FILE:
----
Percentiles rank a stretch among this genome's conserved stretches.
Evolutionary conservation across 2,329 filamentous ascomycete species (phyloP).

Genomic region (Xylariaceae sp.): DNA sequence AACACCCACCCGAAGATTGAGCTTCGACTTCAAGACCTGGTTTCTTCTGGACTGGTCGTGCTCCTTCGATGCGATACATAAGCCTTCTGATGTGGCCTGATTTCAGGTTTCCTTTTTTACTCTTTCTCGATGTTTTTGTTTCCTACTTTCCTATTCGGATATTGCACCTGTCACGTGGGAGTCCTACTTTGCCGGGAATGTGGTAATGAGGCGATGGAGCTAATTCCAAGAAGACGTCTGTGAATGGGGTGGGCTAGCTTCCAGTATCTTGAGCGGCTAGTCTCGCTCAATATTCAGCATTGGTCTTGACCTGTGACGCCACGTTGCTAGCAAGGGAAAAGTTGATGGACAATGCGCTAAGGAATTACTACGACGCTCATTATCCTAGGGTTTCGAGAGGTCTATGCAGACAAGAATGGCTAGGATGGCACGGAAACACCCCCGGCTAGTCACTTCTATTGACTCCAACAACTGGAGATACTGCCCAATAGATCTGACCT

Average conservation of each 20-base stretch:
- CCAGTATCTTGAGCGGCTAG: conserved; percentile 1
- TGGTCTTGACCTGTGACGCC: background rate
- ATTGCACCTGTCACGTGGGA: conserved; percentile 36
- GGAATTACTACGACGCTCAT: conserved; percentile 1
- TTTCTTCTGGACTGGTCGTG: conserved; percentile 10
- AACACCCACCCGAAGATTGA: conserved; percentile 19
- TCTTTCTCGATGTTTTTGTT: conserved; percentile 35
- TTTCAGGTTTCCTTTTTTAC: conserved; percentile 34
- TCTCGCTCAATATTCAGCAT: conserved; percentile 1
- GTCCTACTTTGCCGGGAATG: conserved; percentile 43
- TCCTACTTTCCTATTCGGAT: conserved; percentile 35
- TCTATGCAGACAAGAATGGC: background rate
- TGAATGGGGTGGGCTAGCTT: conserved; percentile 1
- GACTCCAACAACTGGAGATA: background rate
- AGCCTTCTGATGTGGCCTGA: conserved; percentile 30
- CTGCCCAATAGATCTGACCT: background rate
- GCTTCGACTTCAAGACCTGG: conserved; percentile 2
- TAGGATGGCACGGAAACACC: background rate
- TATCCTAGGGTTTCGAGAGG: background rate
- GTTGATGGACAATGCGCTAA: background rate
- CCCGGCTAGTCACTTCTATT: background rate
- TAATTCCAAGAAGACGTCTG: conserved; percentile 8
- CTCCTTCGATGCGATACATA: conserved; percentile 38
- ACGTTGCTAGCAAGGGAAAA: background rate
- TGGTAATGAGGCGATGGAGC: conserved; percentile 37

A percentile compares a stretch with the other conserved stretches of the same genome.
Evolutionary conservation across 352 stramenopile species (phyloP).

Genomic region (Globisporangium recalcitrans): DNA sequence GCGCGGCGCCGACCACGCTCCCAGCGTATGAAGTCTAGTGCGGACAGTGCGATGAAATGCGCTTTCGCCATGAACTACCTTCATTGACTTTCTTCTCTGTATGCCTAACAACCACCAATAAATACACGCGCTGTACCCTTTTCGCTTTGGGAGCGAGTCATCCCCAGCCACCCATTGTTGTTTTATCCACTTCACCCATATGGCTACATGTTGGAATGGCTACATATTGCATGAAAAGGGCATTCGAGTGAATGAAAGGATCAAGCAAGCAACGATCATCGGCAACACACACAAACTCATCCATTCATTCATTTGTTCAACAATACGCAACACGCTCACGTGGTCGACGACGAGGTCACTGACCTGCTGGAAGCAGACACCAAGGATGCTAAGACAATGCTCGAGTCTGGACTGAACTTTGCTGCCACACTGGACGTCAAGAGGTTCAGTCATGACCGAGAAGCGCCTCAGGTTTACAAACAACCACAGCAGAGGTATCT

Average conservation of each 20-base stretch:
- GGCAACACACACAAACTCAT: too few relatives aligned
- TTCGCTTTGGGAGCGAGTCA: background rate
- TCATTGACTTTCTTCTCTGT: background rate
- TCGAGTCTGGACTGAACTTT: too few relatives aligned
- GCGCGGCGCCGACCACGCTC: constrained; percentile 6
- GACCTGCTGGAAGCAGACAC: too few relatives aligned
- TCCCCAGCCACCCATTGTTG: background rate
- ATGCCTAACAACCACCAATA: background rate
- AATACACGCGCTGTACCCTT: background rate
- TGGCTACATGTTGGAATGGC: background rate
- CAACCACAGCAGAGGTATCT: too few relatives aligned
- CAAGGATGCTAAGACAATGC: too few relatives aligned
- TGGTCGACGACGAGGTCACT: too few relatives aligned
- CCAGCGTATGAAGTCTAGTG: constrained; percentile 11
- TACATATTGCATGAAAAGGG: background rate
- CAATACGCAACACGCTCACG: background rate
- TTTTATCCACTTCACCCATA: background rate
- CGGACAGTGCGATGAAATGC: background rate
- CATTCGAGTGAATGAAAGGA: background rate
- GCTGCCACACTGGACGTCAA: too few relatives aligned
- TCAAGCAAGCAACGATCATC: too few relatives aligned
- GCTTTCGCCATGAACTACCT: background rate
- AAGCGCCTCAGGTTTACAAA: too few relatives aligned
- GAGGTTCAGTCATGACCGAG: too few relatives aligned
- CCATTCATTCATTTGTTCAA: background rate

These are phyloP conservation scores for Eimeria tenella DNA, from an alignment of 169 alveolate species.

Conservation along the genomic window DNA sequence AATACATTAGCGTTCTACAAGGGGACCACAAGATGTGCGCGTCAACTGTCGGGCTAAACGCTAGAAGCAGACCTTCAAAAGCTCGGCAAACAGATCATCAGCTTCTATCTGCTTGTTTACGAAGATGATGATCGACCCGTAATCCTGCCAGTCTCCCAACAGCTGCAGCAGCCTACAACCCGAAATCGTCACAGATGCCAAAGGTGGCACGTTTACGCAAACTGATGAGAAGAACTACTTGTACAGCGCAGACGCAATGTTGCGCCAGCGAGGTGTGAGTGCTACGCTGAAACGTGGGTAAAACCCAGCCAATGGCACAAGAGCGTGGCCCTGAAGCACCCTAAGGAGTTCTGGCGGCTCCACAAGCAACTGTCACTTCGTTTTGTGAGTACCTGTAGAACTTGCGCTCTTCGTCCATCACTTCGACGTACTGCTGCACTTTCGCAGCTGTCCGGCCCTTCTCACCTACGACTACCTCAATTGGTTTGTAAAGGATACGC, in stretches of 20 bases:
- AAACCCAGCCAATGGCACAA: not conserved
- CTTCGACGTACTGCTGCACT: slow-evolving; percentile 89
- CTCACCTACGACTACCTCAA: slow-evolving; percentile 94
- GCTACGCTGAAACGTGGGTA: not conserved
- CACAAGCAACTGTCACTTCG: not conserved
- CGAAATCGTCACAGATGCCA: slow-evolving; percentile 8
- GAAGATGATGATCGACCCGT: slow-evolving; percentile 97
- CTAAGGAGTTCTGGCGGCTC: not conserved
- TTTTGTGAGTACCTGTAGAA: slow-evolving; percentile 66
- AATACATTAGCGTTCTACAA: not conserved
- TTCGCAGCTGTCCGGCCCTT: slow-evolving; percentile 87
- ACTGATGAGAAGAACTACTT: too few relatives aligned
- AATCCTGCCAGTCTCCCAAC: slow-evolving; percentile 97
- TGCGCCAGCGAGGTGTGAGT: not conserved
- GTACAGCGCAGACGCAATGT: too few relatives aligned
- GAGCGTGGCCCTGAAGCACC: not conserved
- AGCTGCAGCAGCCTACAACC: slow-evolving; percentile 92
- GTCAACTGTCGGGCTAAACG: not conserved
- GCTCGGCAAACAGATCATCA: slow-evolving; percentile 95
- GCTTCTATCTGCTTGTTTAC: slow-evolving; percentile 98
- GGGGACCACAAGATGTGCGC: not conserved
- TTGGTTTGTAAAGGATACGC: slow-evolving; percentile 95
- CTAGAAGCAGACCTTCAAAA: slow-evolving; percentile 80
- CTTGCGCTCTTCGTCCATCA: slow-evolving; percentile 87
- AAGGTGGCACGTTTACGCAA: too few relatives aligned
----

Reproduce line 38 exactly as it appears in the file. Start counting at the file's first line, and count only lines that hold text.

- GCGCGGCGCCGACCACGCTC: constrained; percentile 6